In a further embodiment of the invention, the base material of the invention exhibits an embossed pattern of randomly distributed or regularly arranged, small-area embossments, preferably a plain-weave embossment in which the embossed area, i.e. the totality of all thin densified areas of the spunbonded web, accounts for 30 to 60%, preferably 40 to 45%, of its total area and the thickness of the densified areas of the web is at least 20%, preferably 25 to 50%, of the thickness of the undensified areas of the web. This embossed pattern is advantageously applied in the course of a calender consolidation in the case of spunbonded webs consolidated with a fusible binder. If the base inliner is end-consolidated by means of a chemical binder, the embossed pattern can likewise be impressed by means of a calender. This embossed pattern, which is applied upon both surfaces of the spunbonded web, but preferably only upon one surface of the spunbonded web, as it passes through a heated calender, comprises a multiplicity of small embossments which are 0.2 to 40 mm2, preferably 0.2 to 10 mm2, in size and are separated from one another by unembossed aerial elements of the web which are located in between and of roughly the same size. The determination of the total area of the densified areas of the web and of the total area of the undensified areas of the web can be effected by means of cross-sectional micrographs, for example.

The base inliners of this invention can be combined with further textile sheet materials, so that their properties can be varied. Such composites as comprise the base inliner of the invention likewise form part of the subject-matter of this invention.

The reinforcement can be supplied before, during and/or after the formation of the textile sheet.

The production of the base inliner of the invention involves the conventional measures of

a) forming a textile sheet material,

b) providing the reinforcement,

c) optionally providing a further textile sheet material so that the reinforcement is surrounded by textile sheet materials in sandwich fashion,

d) consolidating the base inliner obtained as per measure c),

e) optionally impregnating the base inliner consolidated as per d) with a binder, and

f) optionally consolidating the intermediate obtained as per d) by means of elevated temperature and/or pressure, in which process the order of steps a) and b) may also be reversed.

The process of this invention comprises performing the providing of the reinforcement and each thermal treatment in the base inliner production process under tension, preferably under longitudinal tension. A thermal treatment under tension is present when the position of the reinforcement in the base inliner remains unchanged during a thermal step; of particular interest is the preservation of the longitudinal ends through application of a longitudinal tension. The textile sheet material is formed on a reinforcement which is provided under tension, or the reinforcement is provided during the sheet-forming process, for example in the course of the formation of the web, leading to the textile sheet, or a textile sheet material can be formed and be joined to a reinforcement by subsequent assembling. The joining of the textile sheet material to the reinforcement can be effected by means of conventional measures, for example by needling or adhering including fusible adhering. The advantages of the process are particularly manifest in the production of needled base inliners.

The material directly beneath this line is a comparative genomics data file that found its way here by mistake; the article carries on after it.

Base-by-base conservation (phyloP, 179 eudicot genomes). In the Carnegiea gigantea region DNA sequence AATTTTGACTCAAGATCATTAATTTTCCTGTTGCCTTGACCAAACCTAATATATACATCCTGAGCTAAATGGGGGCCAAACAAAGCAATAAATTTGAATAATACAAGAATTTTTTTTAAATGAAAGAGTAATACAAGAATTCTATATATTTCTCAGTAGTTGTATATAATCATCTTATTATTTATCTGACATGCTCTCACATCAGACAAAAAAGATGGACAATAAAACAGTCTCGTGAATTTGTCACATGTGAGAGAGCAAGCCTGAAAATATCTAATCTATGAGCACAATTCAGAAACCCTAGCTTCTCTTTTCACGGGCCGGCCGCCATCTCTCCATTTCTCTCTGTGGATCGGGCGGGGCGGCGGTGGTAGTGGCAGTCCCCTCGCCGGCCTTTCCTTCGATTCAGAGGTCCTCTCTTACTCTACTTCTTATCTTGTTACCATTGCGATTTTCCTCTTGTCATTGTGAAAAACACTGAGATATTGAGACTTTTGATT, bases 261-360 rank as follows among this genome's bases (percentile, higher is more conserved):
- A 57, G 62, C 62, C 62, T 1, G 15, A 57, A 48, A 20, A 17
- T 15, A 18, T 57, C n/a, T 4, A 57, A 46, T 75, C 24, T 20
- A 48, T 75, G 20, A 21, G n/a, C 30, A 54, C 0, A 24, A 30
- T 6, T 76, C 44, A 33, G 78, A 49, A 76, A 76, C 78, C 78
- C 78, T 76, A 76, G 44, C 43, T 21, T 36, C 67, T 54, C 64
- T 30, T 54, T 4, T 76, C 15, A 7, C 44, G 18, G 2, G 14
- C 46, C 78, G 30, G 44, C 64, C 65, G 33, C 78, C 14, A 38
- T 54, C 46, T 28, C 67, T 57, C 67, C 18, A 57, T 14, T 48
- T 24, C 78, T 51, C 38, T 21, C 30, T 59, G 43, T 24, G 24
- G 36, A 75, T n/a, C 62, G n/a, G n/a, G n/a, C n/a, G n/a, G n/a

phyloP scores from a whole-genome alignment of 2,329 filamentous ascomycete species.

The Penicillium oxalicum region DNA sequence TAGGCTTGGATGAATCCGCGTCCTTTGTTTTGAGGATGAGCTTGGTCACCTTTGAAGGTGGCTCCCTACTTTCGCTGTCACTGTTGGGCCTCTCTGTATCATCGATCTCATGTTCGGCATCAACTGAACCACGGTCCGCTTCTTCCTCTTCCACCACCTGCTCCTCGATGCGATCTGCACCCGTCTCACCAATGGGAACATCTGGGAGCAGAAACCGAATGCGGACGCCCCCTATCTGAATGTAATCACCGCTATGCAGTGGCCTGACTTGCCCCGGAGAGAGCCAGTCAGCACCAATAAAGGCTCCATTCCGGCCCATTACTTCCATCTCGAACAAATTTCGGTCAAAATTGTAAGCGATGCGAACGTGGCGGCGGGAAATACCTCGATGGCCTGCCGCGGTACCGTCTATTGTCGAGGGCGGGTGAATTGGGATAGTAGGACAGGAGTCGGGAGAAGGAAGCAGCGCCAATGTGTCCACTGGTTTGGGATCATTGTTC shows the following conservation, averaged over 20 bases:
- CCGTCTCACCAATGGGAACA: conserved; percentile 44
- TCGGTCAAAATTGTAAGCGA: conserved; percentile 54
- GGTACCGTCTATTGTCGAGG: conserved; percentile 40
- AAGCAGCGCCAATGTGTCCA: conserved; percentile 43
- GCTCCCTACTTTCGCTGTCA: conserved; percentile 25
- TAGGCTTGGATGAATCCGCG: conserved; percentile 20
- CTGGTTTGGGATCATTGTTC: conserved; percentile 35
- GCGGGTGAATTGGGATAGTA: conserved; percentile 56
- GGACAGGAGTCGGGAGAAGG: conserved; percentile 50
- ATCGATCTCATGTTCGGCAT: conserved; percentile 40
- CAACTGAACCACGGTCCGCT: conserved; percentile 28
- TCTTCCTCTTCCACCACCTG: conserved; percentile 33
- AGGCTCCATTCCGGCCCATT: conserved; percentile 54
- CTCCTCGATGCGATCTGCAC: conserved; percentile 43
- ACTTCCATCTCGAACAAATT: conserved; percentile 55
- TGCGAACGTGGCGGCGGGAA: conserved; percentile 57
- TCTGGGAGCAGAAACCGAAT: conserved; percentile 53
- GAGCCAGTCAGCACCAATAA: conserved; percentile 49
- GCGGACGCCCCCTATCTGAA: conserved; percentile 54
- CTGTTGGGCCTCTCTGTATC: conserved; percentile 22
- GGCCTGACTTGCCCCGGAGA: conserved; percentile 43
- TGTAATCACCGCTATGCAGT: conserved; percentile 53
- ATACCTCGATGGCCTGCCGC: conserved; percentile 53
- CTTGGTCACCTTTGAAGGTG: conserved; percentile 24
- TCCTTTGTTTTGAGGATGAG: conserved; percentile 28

The formation of a textile sheet material as per a) can be effected by spunbond formation by means of conventional spinning apparatus.

For this, the molten polymer is fed through a plurality of consecutive rows of spinnerets, or groups of spinneret rows are supplied with polymers. If a spunbonded web consolidated by means of a fusible binder is to be produced, polymers to form the loadbearing fiber and the fusible adhesive fibers are supplied alternately. The spun polymer streams are stretched in a conventional manner and, for example by means of a rotating impact plate, laid down on a transport belt in scattered texture.

To meet special requirements, for example fire protection or extreme thermomechanical stress, the base inliners of the invention can be combined with further components to form multilayered composite materials. Examples of further components are glass webs, thermoplastic films, metallic foils, insulants, etc.